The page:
Open this publication in new window or tab >>A Domain-Specific Platform for Research in Environmental Wireless Sensor Networks
2013 (English)In: SENSORCOMM 2013, The Seventh International Conference on Sensor Technologies and Applications / [ed] Sergey Yurish, IFSA - Barcelona, Spain Muhammad Shakeel Virk, Narvik University College, Norway, 2013, 200-207 p.Conference paper, Published paper (Refereed)
Abstract [en]

Wireless Sensor Networks have the ability to improve a multitude of existing application domains. These networks are built up from a number of sensor nodes with sensing, communication and processing capabilities and the performance of the networked system is defined by the performance of the node platform it is based on. In this paper, we present SENTIO-em, a hardware platform for research in the environmental monitoring application domain. Based on the application domain requirements, the architecture and implementation of SENTIO-em is optimized for environmental monitoring constraints, while it is sufficiently flexible to be reused for different applications within the domain. The architecture of the platform is presented and evaluated under both laboratory and different environmental conditions. The obtained results are compared to a number of existing node platforms, demonstrating that SENTIO-em provides high energy efficiency with increased processing performance, short state transition times, and low quiescent currents.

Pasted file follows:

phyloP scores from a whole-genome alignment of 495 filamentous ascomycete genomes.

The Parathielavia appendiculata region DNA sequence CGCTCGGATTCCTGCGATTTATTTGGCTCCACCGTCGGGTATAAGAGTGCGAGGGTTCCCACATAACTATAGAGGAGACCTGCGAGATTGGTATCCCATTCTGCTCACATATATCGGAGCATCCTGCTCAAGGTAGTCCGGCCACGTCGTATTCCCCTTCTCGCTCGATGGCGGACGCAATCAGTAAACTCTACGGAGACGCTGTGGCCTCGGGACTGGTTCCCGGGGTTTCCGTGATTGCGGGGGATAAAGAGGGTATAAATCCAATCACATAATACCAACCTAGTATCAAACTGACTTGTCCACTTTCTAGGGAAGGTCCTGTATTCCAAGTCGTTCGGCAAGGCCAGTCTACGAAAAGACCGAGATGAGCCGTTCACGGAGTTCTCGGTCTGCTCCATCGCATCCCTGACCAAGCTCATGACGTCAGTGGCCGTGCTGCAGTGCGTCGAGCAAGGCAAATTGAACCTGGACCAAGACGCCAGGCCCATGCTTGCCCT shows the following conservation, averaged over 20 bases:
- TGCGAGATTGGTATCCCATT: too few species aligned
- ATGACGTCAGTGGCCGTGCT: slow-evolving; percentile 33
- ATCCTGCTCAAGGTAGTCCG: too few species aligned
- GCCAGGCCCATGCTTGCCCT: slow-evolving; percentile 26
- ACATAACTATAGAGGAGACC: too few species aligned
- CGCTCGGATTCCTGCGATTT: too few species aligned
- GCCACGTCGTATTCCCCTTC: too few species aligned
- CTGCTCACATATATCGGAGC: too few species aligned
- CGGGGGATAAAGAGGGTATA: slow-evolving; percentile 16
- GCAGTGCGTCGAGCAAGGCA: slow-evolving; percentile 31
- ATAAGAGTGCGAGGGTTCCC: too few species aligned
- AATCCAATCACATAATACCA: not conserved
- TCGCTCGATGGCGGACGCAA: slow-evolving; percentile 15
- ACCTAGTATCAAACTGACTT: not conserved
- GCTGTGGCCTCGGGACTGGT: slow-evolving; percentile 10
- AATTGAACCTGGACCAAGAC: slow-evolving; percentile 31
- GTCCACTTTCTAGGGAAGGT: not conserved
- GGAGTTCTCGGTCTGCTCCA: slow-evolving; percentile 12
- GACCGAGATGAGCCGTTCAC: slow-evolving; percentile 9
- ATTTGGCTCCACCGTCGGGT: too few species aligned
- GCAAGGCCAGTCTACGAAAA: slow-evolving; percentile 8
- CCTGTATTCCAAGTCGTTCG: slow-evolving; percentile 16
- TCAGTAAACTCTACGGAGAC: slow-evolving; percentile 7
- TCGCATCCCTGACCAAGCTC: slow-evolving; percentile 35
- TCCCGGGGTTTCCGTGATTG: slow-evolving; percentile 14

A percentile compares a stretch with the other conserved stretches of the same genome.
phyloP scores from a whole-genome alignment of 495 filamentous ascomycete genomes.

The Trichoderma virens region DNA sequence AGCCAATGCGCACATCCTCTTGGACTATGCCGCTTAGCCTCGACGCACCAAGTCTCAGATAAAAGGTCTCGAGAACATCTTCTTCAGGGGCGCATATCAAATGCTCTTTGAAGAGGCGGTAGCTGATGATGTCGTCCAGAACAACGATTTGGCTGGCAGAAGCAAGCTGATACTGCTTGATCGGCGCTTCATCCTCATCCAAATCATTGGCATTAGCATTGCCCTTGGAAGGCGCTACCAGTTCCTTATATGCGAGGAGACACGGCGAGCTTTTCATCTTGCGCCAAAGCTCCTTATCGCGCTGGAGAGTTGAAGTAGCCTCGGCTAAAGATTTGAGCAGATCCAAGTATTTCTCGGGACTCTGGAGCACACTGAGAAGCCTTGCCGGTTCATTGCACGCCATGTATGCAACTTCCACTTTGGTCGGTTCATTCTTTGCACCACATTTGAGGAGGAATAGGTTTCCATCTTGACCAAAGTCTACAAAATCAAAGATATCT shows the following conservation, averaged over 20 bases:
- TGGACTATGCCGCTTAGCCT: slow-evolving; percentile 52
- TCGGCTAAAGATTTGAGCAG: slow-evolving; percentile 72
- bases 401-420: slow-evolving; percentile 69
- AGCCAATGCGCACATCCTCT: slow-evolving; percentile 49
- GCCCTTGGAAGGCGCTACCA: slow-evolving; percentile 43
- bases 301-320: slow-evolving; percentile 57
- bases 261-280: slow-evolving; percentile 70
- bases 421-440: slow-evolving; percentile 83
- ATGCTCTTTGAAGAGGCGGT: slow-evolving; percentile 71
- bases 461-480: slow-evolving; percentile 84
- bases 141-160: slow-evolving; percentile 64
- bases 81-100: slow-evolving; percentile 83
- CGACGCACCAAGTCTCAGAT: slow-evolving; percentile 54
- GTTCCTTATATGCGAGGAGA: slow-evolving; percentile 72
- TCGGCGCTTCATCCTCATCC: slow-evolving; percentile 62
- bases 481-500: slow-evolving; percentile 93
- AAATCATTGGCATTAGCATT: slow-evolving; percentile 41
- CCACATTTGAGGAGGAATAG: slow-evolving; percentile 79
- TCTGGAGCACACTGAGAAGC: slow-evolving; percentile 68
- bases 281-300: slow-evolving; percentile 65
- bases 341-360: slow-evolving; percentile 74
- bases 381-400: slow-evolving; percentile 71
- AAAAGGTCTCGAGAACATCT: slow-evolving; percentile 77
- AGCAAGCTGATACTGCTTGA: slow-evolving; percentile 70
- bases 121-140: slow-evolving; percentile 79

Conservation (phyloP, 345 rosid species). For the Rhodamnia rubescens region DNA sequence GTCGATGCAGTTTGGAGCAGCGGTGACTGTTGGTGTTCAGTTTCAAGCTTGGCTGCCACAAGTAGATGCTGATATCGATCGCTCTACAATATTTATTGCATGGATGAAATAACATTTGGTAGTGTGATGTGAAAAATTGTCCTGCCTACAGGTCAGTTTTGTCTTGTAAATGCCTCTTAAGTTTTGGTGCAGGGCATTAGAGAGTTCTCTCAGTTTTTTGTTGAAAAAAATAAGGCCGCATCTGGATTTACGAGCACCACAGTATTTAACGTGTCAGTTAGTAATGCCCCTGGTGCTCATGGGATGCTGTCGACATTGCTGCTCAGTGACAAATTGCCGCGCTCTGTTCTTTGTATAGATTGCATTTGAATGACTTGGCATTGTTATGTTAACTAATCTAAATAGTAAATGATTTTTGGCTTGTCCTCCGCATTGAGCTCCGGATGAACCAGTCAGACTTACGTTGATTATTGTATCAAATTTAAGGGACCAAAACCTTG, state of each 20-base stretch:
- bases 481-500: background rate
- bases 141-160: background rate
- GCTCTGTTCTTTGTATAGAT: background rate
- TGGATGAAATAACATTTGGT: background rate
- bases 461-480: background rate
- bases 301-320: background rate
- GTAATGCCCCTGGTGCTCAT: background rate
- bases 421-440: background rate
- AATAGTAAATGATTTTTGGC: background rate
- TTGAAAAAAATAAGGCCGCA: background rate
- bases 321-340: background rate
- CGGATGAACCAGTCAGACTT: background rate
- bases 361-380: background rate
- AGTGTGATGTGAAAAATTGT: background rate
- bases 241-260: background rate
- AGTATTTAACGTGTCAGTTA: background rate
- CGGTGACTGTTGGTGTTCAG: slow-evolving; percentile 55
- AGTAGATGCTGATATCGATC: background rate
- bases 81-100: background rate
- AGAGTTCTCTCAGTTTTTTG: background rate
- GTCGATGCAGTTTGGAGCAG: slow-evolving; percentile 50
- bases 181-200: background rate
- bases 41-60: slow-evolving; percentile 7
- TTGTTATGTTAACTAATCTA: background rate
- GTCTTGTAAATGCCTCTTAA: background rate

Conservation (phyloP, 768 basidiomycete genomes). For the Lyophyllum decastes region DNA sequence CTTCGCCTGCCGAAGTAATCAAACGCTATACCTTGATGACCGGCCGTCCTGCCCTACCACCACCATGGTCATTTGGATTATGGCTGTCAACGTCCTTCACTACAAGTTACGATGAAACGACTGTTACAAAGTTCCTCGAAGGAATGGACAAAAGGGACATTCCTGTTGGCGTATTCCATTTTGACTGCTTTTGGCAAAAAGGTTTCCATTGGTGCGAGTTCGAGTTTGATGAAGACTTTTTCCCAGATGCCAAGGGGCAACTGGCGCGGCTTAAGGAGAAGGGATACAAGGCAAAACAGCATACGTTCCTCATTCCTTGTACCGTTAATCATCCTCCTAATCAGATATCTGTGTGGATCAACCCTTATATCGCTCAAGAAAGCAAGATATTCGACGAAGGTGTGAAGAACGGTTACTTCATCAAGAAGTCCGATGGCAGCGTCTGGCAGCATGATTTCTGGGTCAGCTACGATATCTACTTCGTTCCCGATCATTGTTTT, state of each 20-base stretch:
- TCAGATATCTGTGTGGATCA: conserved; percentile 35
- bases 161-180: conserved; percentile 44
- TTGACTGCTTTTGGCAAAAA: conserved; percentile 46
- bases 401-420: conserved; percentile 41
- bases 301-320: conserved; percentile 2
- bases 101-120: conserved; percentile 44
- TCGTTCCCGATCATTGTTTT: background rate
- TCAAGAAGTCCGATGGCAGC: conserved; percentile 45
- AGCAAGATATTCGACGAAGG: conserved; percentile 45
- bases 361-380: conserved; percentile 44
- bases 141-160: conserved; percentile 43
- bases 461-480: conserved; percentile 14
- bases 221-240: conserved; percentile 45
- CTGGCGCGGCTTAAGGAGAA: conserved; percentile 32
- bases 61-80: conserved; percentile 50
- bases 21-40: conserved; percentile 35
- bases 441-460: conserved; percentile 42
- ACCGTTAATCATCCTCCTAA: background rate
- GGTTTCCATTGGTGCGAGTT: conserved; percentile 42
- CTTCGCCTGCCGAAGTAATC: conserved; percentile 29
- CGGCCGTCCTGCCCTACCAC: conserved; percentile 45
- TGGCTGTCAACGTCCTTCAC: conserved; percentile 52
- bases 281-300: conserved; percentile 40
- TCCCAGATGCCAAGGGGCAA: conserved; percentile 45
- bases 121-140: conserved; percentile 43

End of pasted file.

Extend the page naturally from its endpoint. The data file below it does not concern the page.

Keyword
Wireless Sensor Networks, Sensor Node Platform, Environmental Monitoring, Domain-specific Design
National Category
Electrical Engineering, Electronic Engineering, Information Engineering
Identifiers
urn:nbn:se:miun:diva-20038 (URN)STC (Local ID)978-1-61208-296-7 (ISBN)STC (Archive number)STC (OAI)
Conference
Seventh International Conference on Sensor Technologies and Applications, SENSORCOMM 2013, August 25 - 31, 2013 Barcelona, Spain
Available from: 2013-10-23 Created: 2013-10-23 Last updated: 2016-10-19Bibliographically approved
3. Adaptive synchronization for duty-cycling in environmental wireless sensor networks